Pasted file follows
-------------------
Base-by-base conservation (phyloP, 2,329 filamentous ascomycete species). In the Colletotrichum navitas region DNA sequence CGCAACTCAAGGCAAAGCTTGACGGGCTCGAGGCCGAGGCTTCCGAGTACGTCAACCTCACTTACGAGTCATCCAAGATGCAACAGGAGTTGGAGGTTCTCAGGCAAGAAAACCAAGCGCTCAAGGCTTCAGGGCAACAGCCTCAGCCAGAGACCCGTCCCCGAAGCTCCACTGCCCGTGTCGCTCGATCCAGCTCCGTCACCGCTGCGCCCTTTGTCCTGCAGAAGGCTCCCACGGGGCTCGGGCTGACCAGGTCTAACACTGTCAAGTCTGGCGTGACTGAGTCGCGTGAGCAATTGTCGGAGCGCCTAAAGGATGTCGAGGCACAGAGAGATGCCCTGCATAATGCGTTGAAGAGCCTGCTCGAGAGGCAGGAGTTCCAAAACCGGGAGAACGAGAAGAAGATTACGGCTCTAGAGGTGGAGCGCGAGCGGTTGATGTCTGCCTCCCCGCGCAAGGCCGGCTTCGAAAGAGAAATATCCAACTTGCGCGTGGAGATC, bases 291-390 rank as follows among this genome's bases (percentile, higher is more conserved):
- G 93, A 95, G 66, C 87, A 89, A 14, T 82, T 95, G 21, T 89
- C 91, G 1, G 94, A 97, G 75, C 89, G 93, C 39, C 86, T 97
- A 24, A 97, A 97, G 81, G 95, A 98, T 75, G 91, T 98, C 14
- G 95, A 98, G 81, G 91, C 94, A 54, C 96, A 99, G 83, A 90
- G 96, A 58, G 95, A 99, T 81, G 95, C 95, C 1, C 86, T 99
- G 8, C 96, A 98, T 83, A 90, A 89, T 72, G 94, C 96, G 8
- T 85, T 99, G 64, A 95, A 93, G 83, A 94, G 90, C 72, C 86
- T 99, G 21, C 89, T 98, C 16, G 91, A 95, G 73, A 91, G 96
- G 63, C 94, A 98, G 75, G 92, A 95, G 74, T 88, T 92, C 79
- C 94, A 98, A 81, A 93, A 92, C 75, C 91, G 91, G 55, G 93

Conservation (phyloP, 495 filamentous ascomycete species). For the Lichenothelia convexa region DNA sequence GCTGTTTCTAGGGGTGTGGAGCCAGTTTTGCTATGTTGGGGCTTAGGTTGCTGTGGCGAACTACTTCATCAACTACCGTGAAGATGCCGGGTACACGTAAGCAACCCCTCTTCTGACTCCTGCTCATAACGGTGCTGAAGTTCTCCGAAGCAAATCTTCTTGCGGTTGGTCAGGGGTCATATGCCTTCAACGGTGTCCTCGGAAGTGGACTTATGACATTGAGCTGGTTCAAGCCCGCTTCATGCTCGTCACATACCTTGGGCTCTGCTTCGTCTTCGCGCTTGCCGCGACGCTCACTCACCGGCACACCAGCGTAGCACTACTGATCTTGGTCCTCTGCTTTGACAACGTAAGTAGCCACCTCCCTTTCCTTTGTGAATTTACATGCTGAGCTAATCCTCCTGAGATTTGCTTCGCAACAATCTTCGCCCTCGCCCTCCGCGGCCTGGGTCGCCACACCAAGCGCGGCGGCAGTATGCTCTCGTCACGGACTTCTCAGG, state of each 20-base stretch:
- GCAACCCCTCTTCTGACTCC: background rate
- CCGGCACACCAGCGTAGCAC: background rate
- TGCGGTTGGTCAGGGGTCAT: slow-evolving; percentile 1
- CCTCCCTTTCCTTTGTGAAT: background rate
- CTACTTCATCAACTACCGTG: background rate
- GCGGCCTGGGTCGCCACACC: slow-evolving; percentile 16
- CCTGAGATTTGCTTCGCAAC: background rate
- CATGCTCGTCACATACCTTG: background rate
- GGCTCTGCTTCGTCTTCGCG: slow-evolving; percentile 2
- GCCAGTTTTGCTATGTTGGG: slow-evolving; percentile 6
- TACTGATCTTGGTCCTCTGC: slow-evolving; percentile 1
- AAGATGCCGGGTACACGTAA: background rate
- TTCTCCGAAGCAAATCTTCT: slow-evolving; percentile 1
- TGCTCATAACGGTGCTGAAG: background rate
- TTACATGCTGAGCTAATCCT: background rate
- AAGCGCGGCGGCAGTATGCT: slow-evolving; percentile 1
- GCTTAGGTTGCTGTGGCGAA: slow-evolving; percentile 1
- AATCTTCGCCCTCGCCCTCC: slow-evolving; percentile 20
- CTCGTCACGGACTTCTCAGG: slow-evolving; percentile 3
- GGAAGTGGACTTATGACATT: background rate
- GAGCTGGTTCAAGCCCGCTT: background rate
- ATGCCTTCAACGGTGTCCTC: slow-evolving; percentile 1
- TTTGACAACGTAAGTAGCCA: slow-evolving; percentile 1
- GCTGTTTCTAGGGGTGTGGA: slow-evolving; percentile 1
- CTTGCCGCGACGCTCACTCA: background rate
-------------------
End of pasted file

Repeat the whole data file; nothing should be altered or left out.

Base-by-base conservation (phyloP, 2,329 filamentous ascomycete species). In the Colletotrichum navitas region DNA sequence CGCAACTCAAGGCAAAGCTTGACGGGCTCGAGGCCGAGGCTTCCGAGTACGTCAACCTCACTTACGAGTCATCCAAGATGCAACAGGAGTTGGAGGTTCTCAGGCAAGAAAACCAAGCGCTCAAGGCTTCAGGGCAACAGCCTCAGCCAGAGACCCGTCCCCGAAGCTCCACTGCCCGTGTCGCTCGATCCAGCTCCGTCACCGCTGCGCCCTTTGTCCTGCAGAAGGCTCCCACGGGGCTCGGGCTGACCAGGTCTAACACTGTCAAGTCTGGCGTGACTGAGTCGCGTGAGCAATTGTCGGAGCGCCTAAAGGATGTCGAGGCACAGAGAGATGCCCTGCATAATGCGTTGAAGAGCCTGCTCGAGAGGCAGGAGTTCCAAAACCGGGAGAACGAGAAGAAGATTACGGCTCTAGAGGTGGAGCGCGAGCGGTTGATGTCTGCCTCCCCGCGCAAGGCCGGCTTCGAAAGAGAAATATCCAACTTGCGCGTGGAGATC, bases 291-390 rank as follows among this genome's bases (percentile, higher is more conserved):
- G 93, A 95, G 66, C 87, A 89, A 14, T 82, T 95, G 21, T 89
- C 91, G 1, G 94, A 97, G 75, C 89, G 93, C 39, C 86, T 97
- A 24, A 97, A 97, G 81, G 95, A 98, T 75, G 91, T 98, C 14
- G 95, A 98, G 81, G 91, C 94, A 54, C 96, A 99, G 83, A 90
- G 96, A 58, G 95, A 99, T 81, G 95, C 95, C 1, C 86, T 99
- G 8, C 96, A 98, T 83, A 90, A 89, T 72, G 94, C 96, G 8
- T 85, T 99, G 64, A 95, A 93, G 83, A 94, G 90, C 72, C 86
- T 99, G 21, C 89, T 98, C 16, G 91, A 95, G 73, A 91, G 96
- G 63, C 94, A 98, G 75, G 92, A 95, G 74, T 88, T 92, C 79
- C 94, A 98, A 81, A 93, A 92, C 75, C 91, G 91, G 55, G 93

Conservation (phyloP, 495 filamentous ascomycete species). For the Lichenothelia convexa region DNA sequence GCTGTTTCTAGGGGTGTGGAGCCAGTTTTGCTATGTTGGGGCTTAGGTTGCTGTGGCGAACTACTTCATCAACTACCGTGAAGATGCCGGGTACACGTAAGCAACCCCTCTTCTGACTCCTGCTCATAACGGTGCTGAAGTTCTCCGAAGCAAATCTTCTTGCGGTTGGTCAGGGGTCATATGCCTTCAACGGTGTCCTCGGAAGTGGACTTATGACATTGAGCTGGTTCAAGCCCGCTTCATGCTCGTCACATACCTTGGGCTCTGCTTCGTCTTCGCGCTTGCCGCGACGCTCACTCACCGGCACACCAGCGTAGCACTACTGATCTTGGTCCTCTGCTTTGACAACGTAAGTAGCCACCTCCCTTTCCTTTGTGAATTTACATGCTGAGCTAATCCTCCTGAGATTTGCTTCGCAACAATCTTCGCCCTCGCCCTCCGCGGCCTGGGTCGCCACACCAAGCGCGGCGGCAGTATGCTCTCGTCACGGACTTCTCAGG, state of each 20-base stretch:
- GCAACCCCTCTTCTGACTCC: background rate
- CCGGCACACCAGCGTAGCAC: background rate
- TGCGGTTGGTCAGGGGTCAT: slow-evolving; percentile 1
- CCTCCCTTTCCTTTGTGAAT: background rate
- CTACTTCATCAACTACCGTG: background rate
- GCGGCCTGGGTCGCCACACC: slow-evolving; percentile 16
- CCTGAGATTTGCTTCGCAAC: background rate
- CATGCTCGTCACATACCTTG: background rate
- GGCTCTGCTTCGTCTTCGCG: slow-evolving; percentile 2
- GCCAGTTTTGCTATGTTGGG: slow-evolving; percentile 6
- TACTGATCTTGGTCCTCTGC: slow-evolving; percentile 1
- AAGATGCCGGGTACACGTAA: background rate
- TTCTCCGAAGCAAATCTTCT: slow-evolving; percentile 1
- TGCTCATAACGGTGCTGAAG: background rate
- TTACATGCTGAGCTAATCCT: background rate
- AAGCGCGGCGGCAGTATGCT: slow-evolving; percentile 1
- GCTTAGGTTGCTGTGGCGAA: slow-evolving; percentile 1
- AATCTTCGCCCTCGCCCTCC: slow-evolving; percentile 20
- CTCGTCACGGACTTCTCAGG: slow-evolving; percentile 3
- GGAAGTGGACTTATGACATT: background rate
- GAGCTGGTTCAAGCCCGCTT: background rate
- ATGCCTTCAACGGTGTCCTC: slow-evolving; percentile 1
- TTTGACAACGTAAGTAGCCA: slow-evolving; percentile 1
- GCTGTTTCTAGGGGTGTGGA: slow-evolving; percentile 1
- CTTGCCGCGACGCTCACTCA: background rate